What drugs interact with barbiturates?

Caution should be applied when using the combination of barbiturates with some other medications. This is because they fasten the metabolization of these substances, causing a reduction in their effectiveness.

Examples of these medications include:

  • Ranolazine (Ranexa)
  • Atazanavir (Reyataz)
  • Telaprevir (Incivek)
  • Ritonavir (Norvir)
  • Boceprevir (Victrelis)
  • Voriconazole (Vfend)
  • Lurasidone (Latuda)

Combining the use of barbiturates along with other medications that are central nervous system depressants should be done with caution.

This is because it can cause; lethargy, excessive sedation, and in worst cases, coma may occur and following death. These medications include;

  • Diazepam (Valium)
  • Zaleplon (Sonata)
  • Clonazepam (Klonopin)
  • Zolpidem (Ambien)
  • Alprazolam (Xanax)

Why are barbiturates prescribed?


These days, these substances are administered for the following:

  • Traumatic brain injury (TBI)
  • Insomnia
  • Tension headaches
  • Anxiety and sedation relating to surgery
  • Anesthesia
  • seizures

Barbiturates are rarely used for the above reasons, and they are only used when other medications are not available. They are also used when doctors have tried using other drugs without any desired effects.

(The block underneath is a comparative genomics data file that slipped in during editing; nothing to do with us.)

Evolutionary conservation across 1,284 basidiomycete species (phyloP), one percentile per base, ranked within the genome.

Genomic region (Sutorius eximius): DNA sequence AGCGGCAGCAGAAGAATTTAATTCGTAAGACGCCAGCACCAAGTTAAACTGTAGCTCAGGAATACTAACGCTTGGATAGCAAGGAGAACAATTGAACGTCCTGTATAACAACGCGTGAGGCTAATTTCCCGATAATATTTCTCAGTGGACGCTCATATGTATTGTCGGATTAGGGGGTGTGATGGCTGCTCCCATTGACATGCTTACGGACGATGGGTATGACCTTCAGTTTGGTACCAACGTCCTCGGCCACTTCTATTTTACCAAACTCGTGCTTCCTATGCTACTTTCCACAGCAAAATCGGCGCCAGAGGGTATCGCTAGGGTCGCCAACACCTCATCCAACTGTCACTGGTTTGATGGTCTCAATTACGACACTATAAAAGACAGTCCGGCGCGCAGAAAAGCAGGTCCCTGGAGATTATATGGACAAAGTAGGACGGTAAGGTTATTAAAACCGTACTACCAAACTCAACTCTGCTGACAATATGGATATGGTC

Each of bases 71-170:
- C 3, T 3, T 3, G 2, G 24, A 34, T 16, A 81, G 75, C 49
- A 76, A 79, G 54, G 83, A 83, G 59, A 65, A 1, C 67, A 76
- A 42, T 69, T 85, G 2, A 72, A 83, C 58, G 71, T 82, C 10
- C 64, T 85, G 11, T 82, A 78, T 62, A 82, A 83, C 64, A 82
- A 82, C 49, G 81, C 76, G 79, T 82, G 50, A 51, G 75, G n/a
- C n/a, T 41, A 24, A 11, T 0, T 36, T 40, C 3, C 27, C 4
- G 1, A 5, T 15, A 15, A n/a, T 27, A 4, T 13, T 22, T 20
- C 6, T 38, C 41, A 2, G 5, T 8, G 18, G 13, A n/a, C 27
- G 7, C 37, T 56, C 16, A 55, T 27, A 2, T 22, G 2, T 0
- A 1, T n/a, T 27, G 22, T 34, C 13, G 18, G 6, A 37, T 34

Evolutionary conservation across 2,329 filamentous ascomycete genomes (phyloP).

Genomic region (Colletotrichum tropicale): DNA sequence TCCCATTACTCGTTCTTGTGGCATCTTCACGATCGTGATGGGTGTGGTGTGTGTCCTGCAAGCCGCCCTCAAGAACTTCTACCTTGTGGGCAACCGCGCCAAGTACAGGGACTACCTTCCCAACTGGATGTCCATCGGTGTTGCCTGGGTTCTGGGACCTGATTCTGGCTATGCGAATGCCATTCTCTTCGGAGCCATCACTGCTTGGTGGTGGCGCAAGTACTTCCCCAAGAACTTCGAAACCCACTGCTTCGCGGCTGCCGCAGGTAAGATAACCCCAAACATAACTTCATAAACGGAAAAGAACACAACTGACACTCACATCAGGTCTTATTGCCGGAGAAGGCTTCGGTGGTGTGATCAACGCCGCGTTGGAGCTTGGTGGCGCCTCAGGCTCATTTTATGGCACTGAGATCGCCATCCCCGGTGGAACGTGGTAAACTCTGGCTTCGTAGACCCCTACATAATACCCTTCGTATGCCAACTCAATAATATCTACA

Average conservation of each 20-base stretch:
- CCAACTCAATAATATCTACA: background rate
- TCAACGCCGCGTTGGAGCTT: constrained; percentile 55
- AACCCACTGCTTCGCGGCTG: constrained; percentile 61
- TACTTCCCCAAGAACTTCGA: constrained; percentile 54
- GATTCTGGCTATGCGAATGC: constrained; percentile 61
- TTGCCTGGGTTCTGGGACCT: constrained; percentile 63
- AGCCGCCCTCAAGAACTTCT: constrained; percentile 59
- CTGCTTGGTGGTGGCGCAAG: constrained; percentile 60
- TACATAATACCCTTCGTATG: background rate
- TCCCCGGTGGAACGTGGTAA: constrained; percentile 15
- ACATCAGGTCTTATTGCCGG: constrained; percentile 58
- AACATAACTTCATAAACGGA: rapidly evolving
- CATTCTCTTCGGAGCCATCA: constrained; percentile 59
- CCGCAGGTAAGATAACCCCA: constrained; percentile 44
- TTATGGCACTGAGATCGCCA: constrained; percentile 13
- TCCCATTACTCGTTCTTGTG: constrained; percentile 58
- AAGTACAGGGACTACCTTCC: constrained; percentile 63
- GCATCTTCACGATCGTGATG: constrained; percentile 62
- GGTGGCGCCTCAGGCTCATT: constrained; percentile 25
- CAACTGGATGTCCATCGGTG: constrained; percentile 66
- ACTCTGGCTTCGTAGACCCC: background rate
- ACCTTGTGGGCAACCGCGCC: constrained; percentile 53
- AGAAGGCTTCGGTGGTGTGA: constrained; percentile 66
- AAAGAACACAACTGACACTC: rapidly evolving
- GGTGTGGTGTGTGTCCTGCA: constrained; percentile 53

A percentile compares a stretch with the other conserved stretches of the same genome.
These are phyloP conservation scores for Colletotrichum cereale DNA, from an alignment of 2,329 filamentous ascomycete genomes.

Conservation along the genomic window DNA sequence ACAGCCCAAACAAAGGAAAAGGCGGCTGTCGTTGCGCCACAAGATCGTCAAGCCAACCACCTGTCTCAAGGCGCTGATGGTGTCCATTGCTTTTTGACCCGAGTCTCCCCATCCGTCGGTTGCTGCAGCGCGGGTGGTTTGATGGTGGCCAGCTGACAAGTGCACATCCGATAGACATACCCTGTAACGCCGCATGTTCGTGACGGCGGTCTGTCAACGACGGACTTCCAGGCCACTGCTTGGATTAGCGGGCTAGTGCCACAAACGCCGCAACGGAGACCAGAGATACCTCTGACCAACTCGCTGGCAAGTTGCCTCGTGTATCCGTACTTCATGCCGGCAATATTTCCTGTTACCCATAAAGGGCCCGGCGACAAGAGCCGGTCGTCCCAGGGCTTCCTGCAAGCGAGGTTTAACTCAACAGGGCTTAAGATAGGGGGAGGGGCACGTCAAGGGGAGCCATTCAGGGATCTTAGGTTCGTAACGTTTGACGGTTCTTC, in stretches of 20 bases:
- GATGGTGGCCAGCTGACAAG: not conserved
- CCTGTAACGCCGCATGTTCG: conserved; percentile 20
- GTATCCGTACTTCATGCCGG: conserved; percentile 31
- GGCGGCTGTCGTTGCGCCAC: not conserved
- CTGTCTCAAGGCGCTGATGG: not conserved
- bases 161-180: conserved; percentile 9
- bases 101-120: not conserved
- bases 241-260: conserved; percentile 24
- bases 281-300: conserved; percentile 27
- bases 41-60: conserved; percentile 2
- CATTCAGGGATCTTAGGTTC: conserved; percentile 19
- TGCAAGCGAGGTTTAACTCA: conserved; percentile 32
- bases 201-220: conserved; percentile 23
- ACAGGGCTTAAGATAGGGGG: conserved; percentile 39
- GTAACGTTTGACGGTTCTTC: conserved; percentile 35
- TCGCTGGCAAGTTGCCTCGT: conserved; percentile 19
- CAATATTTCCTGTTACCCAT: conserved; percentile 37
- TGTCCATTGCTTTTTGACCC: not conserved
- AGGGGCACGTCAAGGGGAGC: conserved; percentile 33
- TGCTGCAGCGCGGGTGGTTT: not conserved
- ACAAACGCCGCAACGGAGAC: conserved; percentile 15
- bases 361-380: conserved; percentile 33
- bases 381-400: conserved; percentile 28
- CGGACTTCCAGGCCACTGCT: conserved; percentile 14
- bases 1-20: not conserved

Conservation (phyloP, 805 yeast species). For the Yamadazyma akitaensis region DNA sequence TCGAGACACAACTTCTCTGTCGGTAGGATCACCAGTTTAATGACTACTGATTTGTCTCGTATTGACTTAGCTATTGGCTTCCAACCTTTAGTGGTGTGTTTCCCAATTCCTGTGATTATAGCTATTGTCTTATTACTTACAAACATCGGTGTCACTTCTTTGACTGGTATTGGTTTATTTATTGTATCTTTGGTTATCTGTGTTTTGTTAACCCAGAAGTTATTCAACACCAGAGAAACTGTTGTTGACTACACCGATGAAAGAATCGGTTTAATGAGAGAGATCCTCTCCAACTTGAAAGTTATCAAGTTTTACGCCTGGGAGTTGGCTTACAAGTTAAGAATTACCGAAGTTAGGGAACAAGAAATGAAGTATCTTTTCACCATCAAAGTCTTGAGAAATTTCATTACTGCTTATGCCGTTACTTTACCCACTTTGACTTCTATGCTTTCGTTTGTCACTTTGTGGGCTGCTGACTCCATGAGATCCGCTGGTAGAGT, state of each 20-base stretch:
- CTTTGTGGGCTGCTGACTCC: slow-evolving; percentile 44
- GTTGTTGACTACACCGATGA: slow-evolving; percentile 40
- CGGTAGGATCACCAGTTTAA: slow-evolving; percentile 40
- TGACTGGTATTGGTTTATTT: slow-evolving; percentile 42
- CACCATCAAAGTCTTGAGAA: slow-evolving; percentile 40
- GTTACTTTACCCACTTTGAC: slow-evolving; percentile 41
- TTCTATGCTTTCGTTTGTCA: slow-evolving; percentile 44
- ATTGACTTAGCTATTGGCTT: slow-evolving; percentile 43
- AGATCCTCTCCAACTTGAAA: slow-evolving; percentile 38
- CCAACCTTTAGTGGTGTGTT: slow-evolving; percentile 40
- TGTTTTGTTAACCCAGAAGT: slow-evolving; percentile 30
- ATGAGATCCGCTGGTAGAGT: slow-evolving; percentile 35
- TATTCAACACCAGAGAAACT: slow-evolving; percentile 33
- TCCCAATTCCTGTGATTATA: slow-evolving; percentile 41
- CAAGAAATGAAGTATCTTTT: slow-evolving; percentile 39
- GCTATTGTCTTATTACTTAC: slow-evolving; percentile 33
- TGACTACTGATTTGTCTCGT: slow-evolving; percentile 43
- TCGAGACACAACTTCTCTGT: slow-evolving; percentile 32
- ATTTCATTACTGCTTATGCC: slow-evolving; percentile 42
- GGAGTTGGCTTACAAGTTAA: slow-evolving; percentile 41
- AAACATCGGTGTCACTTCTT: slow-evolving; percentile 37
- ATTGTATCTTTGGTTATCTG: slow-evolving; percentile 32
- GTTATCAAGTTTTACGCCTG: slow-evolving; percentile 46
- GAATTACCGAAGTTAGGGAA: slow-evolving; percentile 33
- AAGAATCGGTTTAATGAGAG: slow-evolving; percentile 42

Forms of barbiturates

Barbiturates come in liquid, and injectable, pills (tablet, and capsule) form. They also come in several different combinations and strengths.

Barbiturates are highly controlled by the drug regulatory system in most countries, and they should be well-managed in countries that are yet to have policies controlling these substances use to avoid the potential of having them misused.

These substances are categorized into five drug schedules, with the use of Roman numerals to indicate the schedule (Schedule I to Schedule V.) The schedule number shows the potential of the drug being misused and also indicating the substance’s accepted medical use.

For instance, Drugs in the category – Schedule I have not recently been accepted for medical use, and it has a high likelihood of being misused. In contrast, Schedule V drugs have a low probability of being abused. Thus it has high acceptance for medical use.

Risks of taking barbiturates

Even though barbiturates were widely used in the ancient days to treat certain health conditions, they were not entirely safe to use without the supervision of the physician.